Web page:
Illustration pricing doesn't need to be a nightmare

Illustration pricing doesn't need to be a nightmare

There are many ways to set illustration prices.

By hour is the one I profoundly hate because it's the most unfair of them all. As your skill grows it's common to make your work more efficiently, you found a process that works for you and you get the result better and quicker. So, as you get more skilled will you charge less? I don't think so.

By style and complexity is less unfair, though it's a bit subjective, but to be honest, they are all subjective. Anyway in this case, you may decide how much detail will go on an illustration and charge based on that.

For those who are starting on the illustration market it can be a pain finding your own pricing method because you're not confident enough or you don't have references at all. Many will choose to price super low either because of low experience or in order to get some paid work, even it it's not enough to pay your own food, unfortunately.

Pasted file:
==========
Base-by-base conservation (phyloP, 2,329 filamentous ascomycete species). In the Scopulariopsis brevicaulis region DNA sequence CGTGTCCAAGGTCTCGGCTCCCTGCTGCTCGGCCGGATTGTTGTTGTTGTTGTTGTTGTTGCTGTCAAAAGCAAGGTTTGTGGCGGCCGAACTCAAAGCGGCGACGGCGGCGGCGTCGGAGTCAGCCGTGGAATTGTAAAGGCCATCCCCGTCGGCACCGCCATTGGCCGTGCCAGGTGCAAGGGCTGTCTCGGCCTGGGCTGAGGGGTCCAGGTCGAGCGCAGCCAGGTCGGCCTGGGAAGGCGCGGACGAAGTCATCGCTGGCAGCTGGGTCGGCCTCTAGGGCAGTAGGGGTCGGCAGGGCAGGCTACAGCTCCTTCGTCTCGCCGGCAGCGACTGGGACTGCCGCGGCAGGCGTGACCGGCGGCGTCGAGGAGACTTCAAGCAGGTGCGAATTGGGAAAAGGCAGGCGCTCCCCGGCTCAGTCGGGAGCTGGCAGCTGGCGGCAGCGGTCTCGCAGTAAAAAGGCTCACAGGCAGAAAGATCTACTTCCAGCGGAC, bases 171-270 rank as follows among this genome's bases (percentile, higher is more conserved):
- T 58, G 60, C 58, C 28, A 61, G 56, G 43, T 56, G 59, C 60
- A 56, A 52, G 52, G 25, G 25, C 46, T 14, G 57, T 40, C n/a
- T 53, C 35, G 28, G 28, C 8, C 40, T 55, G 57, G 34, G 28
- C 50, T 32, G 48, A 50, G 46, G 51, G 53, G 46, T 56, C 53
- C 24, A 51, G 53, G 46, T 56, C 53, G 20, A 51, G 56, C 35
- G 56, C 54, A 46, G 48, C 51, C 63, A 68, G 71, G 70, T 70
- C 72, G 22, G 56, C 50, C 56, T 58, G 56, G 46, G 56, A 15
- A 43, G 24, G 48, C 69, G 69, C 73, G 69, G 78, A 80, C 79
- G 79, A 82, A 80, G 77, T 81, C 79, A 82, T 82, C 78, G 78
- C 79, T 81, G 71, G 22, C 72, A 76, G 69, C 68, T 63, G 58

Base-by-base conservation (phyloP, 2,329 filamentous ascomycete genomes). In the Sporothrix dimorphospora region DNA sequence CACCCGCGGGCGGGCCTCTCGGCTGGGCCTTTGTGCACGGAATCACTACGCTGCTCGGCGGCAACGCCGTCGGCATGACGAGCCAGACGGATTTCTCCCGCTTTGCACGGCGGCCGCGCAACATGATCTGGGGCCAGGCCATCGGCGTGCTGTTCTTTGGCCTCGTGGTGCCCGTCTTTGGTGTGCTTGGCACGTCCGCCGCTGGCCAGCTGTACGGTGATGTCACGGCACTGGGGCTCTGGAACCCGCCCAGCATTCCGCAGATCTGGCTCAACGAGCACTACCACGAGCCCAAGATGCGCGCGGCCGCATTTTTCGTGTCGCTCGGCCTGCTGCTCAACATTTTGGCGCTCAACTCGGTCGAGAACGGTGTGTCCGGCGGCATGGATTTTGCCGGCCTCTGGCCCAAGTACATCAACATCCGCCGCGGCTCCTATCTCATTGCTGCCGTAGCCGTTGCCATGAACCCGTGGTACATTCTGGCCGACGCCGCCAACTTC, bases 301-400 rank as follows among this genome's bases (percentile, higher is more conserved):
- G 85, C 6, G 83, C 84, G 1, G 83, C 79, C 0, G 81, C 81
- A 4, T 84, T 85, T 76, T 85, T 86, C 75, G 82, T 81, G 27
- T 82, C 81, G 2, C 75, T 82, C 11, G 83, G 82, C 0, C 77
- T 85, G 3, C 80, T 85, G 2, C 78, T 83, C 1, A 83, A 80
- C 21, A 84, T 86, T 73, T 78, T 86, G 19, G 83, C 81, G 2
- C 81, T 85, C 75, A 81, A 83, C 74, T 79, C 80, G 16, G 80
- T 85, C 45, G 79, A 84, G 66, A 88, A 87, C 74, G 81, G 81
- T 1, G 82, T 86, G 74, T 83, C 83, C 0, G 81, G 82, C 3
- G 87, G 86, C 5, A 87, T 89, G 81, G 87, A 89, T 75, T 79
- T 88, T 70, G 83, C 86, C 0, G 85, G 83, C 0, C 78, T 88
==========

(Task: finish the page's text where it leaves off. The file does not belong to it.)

Reference prices exist for each market. The book I show below in the image "Graphic Artists Guild Handbook: Pricing & Ethical Guidelines", 15th Edition has a complete pricing and ethical reference for designers and illustrators.

Pricing and Ethical Guidelines book cover recommended by Andreia Melo for illustration pricing

"Graphic Artists Guild Handbook: Pricing & Ethical Guidelines", 15th Edition, by Artists Guild Graphic.

This was a huge help for me, I analysed the price ranges of the markets I wanted to work to and found my own way of charging. Respecting the ranges results on respecting other artist colleagues too maintaining fair prices and avoiding a down escalation just to find a client desperately.

It covers many areas of illustration, such as web and interactive design, editorial, books, packages, fashion, medical, natural science, technical, 3D, cartooning, animation and a wide variety of markets for surface design. For each, there is a price range to guide you.

This book is very handful either for creators or buyers that may struggle with shrinking budgets. It's a common ground to start a negotiation respecting both parts. I strongly recommend it.


Andreia Melo

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